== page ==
1. The outcome of the parliamentary elections in May will be as follows (current numbers of seats in brackets):
Labour 46 (50)
SNP 34 (26, including Presiding Officer)
LibDem 21 (17)
Greens 12 (7)
Conservatives 11 (17)
SSP/Solidarity 1 (6)
Others 4 (6)
2. As leader of the largest party, McConnell opens negotiations with the LibDems with a view to forming a coalition administration. After three weeks of prolonged bargaining, interspersed with internal party consultations, the proposed deal founders on the LibDem refusal to accept nuclear power stations or weapons and on Labour's refusal to accept a local income tax. The Daily Record reports that Stephen has been in constant secret contact with Salmond during the negotiations.
3. Salmond now opens negotiations with the LibDems and the Greens. These are successfully concluded three weeks later, when Salmond agrees to postpone any referendum on independence until 2010; he justifies this concession on the basis that his pre-election pledge of an immediate referendum would only have applied if the SNP had secured the largest number of seats. The centrepiece of the new coalition is a proposal for a local income tax. Parliament assembles to vote on the arrangements, but to no-one's surprise the new coalition fails to secure a majority when four SNP MSPs from the party's fundamentalist wing abstain and three LibDems vote against (allegedly because of having been leant on by Ming Campbell who has been horrified by this dalliance with the nationalists, which is not going to do any good for his Westminster prospects).
4. As it is now July, the Parliament goes into recess for two months. (Nothing is allowed to disrupt the MSPs' family friendly holidays.) The Executive is in effect being run by civil servants on a care and maintenance basis. Westminster, Whitehall and England look on, appalled. When it is revealed that the McConnells' summer holidays were spent at Lulu's villa in Torremolinos (The Daily Record went bananas), the Labour Party (encouraged, it is believed, by Prime Minister Brown) organises a leadership contest which, after a special party conference in September, is won by Iain Gray MSP (who has taken over John Home Robertson's seat). McConnell accepts defeat gracefully but regrets that he will no longer be the best small First Minister in the world.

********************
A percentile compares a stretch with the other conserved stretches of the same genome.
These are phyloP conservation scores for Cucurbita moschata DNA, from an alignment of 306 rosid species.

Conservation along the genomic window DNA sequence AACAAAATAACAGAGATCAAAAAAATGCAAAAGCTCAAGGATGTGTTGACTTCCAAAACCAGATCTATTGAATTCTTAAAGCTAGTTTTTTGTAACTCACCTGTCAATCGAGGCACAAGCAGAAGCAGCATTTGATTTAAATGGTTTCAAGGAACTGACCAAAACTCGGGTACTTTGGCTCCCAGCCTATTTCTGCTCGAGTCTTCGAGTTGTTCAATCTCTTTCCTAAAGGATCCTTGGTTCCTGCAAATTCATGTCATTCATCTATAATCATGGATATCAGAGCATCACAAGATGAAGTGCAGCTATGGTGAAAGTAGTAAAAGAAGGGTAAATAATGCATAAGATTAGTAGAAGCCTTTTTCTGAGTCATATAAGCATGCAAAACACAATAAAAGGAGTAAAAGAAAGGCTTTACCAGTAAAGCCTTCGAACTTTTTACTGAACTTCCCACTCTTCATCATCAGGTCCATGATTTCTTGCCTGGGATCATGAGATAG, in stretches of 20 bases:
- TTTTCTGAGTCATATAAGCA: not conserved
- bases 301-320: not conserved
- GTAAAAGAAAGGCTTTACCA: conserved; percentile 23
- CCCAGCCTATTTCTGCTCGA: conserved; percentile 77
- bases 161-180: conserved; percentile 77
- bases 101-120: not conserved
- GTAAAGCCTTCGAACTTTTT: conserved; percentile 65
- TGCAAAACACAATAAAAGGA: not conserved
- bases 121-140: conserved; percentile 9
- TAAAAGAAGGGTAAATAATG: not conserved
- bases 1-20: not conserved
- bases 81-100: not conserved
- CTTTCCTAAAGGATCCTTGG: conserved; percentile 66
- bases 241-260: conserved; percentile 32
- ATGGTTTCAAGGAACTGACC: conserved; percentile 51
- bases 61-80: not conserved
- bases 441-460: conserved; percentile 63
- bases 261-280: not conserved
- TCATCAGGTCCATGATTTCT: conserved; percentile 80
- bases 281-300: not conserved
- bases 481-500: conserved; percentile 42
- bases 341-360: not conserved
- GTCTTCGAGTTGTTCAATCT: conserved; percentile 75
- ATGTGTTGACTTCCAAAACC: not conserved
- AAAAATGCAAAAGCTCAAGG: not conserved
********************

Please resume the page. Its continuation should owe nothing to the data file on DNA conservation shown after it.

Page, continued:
5. In October, Gray succeeds in convincing the Tories, most of the LibDems and the Greens not to oppose a minority Labour administration which will treat each policy issue on its merits and it is duly approved by the Parliament. The legislative programme is anodyne in the extreme. Salmond resigns his Holyrood seat and his leadership of the SNP to return to Westminster. The Scottish political scene returns to its usual torpor. But nobody expects the Gray administration to survive for long. But attention has turned to the forthcoming UK election expected in spring 2008...
30 December 2006
As everyone else has decided to burden you with his or her predictions for 2007, I thought I might add my tuppenceworth. I have limited my prognostications to Scottish politics.